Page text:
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Incorporated Engineer (IEng)

Aoife Campbell IEng MICE

Published: 18/06/2024

Education and qualifications:
BEng Civil Engineering, Queen’s University Belfast

Job title:
Senior Civil Engineer






What/who inspired you to become an engineer?
I had little knowledge of engineering at school. I had progressed to my A levels thinking about dentistry, but it was only after results day that I really sat back and thought about my options. I secured a place at Queen’s University Belfast, but it was my placement year at Lagan Construction that really confirmed my desire to pursue a career in the field.

Please describe your role within the workplace.
I am a Senior Civil Engineer in the Highways and Active Travel team in AtkinsRéalis Belfast. I am currently working as a design manager on a Cycling Infrastructure Framework with Gloucestershire County Council, taking Active Travel infrastructure schemes from concept design through to construction.

What is the most challenging aspect of your role?
The most challenging part of my role is the pace of change throughout the project, with regard to other project interfaces, commercial decisions, stakeholder considerations, political issues or otherwise, but this keeps the role interesting and means that I am always learning and adapting.

What is the most enjoyable aspect of your role?
I appreciate the challenges mentioned above as it means I am constantly growing, both personally and professionally. Working in a team environment with my colleagues, clients and stakeholders inspires me as I am constantly absorbing information from others. I am also motivated by the ethos of the Active Travel work in which I am involved to help create healthier, sustainable neighbourhoods and cities.

What is the biggest career highlight or achievement you’re most proud of?
While I feel lucky to be part of the dynamic, impactful world of civil engineering, it was not a considered plan and really luck or chance! I feel a responsibility to educate the younger generation so that they can intentionally consider civil engineering as a career. I therefore put a lot of effort into STEM work and was most proud to be named the Institution of Civil Engineers (ICE) Northern Ireland STEM Ambassador of the Year 2023.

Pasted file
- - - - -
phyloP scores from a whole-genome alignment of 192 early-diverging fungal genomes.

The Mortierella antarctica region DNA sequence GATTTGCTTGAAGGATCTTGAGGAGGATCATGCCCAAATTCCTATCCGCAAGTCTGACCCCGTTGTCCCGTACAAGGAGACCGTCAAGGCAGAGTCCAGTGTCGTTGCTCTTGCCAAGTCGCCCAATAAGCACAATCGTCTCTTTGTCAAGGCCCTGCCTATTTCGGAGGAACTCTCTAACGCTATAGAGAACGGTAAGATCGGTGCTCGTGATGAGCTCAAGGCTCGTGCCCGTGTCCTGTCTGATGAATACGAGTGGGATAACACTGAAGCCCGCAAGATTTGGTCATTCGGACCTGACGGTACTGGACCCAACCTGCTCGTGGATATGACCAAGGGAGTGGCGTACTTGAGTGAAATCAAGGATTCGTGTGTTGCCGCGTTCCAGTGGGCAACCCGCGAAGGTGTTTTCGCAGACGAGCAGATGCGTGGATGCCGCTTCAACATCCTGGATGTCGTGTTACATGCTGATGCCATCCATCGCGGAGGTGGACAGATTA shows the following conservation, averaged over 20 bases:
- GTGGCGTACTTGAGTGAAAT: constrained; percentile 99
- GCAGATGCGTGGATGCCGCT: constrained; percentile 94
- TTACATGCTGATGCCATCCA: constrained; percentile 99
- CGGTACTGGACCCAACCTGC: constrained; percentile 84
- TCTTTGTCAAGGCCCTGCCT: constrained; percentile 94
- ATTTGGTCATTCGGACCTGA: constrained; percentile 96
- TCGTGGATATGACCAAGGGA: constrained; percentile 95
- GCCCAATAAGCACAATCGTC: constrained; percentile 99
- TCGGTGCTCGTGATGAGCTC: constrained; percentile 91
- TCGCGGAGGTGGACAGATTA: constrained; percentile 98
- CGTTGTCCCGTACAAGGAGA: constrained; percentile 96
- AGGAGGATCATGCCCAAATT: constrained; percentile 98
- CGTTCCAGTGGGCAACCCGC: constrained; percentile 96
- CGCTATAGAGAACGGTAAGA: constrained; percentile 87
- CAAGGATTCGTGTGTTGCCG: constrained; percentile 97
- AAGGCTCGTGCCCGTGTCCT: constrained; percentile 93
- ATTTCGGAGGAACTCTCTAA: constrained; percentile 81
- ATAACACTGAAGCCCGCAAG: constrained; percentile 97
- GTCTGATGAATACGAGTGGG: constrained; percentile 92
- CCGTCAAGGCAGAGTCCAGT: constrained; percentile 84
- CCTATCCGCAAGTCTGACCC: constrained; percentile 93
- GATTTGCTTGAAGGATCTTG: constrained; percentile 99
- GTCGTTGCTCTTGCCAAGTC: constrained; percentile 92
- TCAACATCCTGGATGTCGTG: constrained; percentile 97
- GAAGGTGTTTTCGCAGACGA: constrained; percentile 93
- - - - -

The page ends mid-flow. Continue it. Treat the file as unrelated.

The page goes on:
Why did you choose to become professionally registered?
The opportunity to be part of a recognised group of engineers who support each other in being responsible for engineering a safe and sustainable world around us, is a prestigious one. I believe that being registered will support me in being the best engineer that I can be for the duration of my career.

I would recommend professional registration because…
The feeling of becoming professionally qualified is worth it, if only for the personal satisfaction of your professional growth and the confidence to progress beyond. The process of professional registration really helps you break down and understand the processes of engineering decisions and better equips you to navigate situations and decisions throughout your career. It also provides a network of people and resources to support you.

What career advice would you give to your younger self?
Do as much work experience as possible during your schooling years. It’s so important to end up in a motivating career that you love but it’s difficult in school to see the connection between subjects and work. The more work experience you undertake the easier it is to really understand what you might enjoy and allow you to pick the GCSEs, A levels and apprenticeships or degrees to help you get there. Part-time work, sports and other group activities can also really help build your personal skills that will benefit you in your career, so make the most of the spare time you have when you’re younger.

Do you participate in mentoring, volunteering, or membership of other engineering groups?
I am a STEM Ambassador and mentor younger staff in my office as they progress through their Initial Professional Development with the ICE. However, I am not officially registered as a mentor, and I intend to register this year.

If relevant, please list three favourite projects you have worked on.
• While working in Liverpool with Amey Consulting, the foundation of my enjoyment for detailed design and construction of Highways and Active Travel projects was born while working on the Sustainable Transport Enhancement Package (STEP).

• In New Zealand, I was proud to be involved with BECA on the Let’s Get Wellington Moving preliminary design to improve sustainable transport on Wellington’s most important commuter route. It was on this project that I really started to appreciate the inter-disciplinary engagement, including stakeholder engagement and how all aspects of the project feed the gradual transformation of the scheme through the project stages.

• I am really fulfilled by my current role as Design Manager on the Gloucester City Centre Cycle Spine. The scheme aims to provide a higher level of service for all modes of sustainable transport through Gloucester City Centre, connecting to the wider cycle route to Cheltenham. Through this project I have really been able to draw on my experiences from other projects over the last 8.5 years, while adapting to the new challenges that come with working in culturally sensitive, urban environments with high quantities of utilities, stakeholders, archaeology etc.